Drexel dragonThe Math ForumDonate to the Math Forum



Search All of the Math Forum:

Views expressed in these public forums are not endorsed by Drexel University or The Math Forum.


Math Forum » Discussions » sci.math.* » sci.stat.math.independent

Topic: probability density function identification
Replies: 9   Last Post: May 25, 2013 5:27 AM

Advanced Search

Back to Topic List Back to Topic List Jump to Tree View Jump to Tree View   Messages: [ Previous | Next ]
David Jones

Posts: 62
Registered: 2/9/12
Re: probability density function identification
Posted: May 25, 2013 5:27 AM
  Click to see the message monospaced in plain text Plain Text   Click to reply to this topic Reply



"Ray Koopman" wrote in message
news:687ffa75-cc0e-486e-a258-7f83227d317b@vy4g2000pbc.googlegroups.com...

On May 24, 2:50 pm, "David Jones" <dajh...@hotmail.co.uk> wrote:
> "Ray Koopman" wrote in message
>
> news:de591757-e9da-4a24-baaa-97d3f307c31b@li6g2000pbb.googlegroups.com...
>
> I took the OP's question to be: using using only two sets of 20,000
> means of 50, one set from each of the two distributions, could we say
> which set used which distribution? My conclusion is that we could be
> reasonably confident that the set with the algebraically lower skew
> used Beta.
> ===============================================================
>
> I think the OP's question was:
> using only one set of 20,000 means of 50, decide which of the two
> distributions was the original.
>
> David Jones


OP: "... my question is whether it is possible to examine the vectors
RandBeta and RandUnif (without knowing which is which) and determine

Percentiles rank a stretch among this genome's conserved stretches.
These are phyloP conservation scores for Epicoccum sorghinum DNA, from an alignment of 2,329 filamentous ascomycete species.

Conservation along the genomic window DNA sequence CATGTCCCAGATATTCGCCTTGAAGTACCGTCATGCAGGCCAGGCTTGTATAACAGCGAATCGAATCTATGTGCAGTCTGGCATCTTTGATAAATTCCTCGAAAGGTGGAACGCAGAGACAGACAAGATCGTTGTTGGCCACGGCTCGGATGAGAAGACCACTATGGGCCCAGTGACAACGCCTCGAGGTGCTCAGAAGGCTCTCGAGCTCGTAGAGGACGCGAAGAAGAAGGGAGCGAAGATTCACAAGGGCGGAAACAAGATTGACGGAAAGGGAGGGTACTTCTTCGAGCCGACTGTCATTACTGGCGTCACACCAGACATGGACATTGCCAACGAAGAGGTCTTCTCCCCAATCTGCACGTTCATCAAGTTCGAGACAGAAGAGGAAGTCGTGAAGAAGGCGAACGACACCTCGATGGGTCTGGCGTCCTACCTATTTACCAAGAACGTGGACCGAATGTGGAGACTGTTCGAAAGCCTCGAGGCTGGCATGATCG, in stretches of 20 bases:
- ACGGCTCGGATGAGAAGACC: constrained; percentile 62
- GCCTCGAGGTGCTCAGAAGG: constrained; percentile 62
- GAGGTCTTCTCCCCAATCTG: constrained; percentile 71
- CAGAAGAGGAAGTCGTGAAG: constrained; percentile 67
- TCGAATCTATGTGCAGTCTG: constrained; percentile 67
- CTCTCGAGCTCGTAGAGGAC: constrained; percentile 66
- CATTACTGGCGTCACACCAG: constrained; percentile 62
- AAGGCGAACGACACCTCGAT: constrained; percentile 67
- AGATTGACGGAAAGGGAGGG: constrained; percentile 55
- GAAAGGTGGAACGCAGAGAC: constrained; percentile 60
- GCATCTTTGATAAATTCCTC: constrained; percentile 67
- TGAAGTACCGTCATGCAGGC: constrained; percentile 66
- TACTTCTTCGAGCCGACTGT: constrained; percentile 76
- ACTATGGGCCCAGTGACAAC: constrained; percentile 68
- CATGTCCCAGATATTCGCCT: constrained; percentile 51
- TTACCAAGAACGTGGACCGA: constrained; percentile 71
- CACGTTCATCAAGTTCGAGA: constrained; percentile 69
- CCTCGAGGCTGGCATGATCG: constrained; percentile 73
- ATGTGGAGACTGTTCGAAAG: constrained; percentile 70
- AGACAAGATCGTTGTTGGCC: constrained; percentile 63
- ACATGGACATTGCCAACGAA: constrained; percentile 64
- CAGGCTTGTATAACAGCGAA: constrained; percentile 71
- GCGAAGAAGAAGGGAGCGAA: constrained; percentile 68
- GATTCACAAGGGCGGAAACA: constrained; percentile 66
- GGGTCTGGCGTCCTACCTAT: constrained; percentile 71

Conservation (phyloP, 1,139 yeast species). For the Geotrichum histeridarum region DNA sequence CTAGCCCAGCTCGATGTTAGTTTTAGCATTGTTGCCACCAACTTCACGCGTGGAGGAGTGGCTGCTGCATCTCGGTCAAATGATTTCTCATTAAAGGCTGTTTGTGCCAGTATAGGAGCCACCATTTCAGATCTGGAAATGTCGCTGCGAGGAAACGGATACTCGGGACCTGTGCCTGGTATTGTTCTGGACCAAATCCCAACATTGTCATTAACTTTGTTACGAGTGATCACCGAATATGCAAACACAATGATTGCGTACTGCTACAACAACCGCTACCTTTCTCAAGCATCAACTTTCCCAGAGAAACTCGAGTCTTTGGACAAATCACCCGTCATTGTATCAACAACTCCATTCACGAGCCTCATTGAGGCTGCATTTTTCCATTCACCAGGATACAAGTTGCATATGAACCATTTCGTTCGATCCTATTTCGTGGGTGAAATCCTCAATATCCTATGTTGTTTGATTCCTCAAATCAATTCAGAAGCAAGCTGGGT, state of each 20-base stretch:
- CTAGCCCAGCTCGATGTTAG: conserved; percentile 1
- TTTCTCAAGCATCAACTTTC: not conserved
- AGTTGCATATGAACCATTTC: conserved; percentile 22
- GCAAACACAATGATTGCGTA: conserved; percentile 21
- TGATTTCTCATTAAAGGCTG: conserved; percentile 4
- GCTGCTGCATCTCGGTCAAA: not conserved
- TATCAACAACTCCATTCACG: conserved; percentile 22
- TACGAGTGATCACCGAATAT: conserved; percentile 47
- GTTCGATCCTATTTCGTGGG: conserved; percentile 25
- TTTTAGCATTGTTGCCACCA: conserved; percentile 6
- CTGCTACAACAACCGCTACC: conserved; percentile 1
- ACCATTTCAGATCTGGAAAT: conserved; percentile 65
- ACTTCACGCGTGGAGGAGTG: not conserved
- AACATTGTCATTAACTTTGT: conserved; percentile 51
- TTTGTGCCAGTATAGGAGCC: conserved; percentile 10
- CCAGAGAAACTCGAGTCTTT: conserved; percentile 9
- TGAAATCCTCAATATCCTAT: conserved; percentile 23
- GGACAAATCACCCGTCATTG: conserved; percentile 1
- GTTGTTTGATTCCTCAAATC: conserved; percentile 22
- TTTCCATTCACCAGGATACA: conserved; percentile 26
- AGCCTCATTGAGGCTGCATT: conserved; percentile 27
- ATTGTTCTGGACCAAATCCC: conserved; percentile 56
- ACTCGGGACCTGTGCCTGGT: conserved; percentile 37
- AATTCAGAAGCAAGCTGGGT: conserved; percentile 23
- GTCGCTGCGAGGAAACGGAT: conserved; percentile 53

which was generated from the Beta pdf and which form the Uniform pdf?"

====================================

I was going by the initial statement of the problem by the OP: "I have a
question on trying to reverse engineer the probability density function from
which a set of numbers were generated", which seemed to imply that there was
a single set of results (from a computer program?) and an unknown mechanism
by which they had been generated. That seems to me to be the actual dataset
to be analysed. Then, separately, there are sets of simulated data based on
known distributions ... and these can be used to help the analysis. So the
OP may have confused the question to be answered by describing an attempt to
answer it.

David Jones




Point your RSS reader here for a feed of the latest messages in this topic.

[Privacy Policy] [Terms of Use]

© Drexel University 1994-2014. All Rights Reserved.
The Math Forum is a research and educational enterprise of the Drexel University School of Education.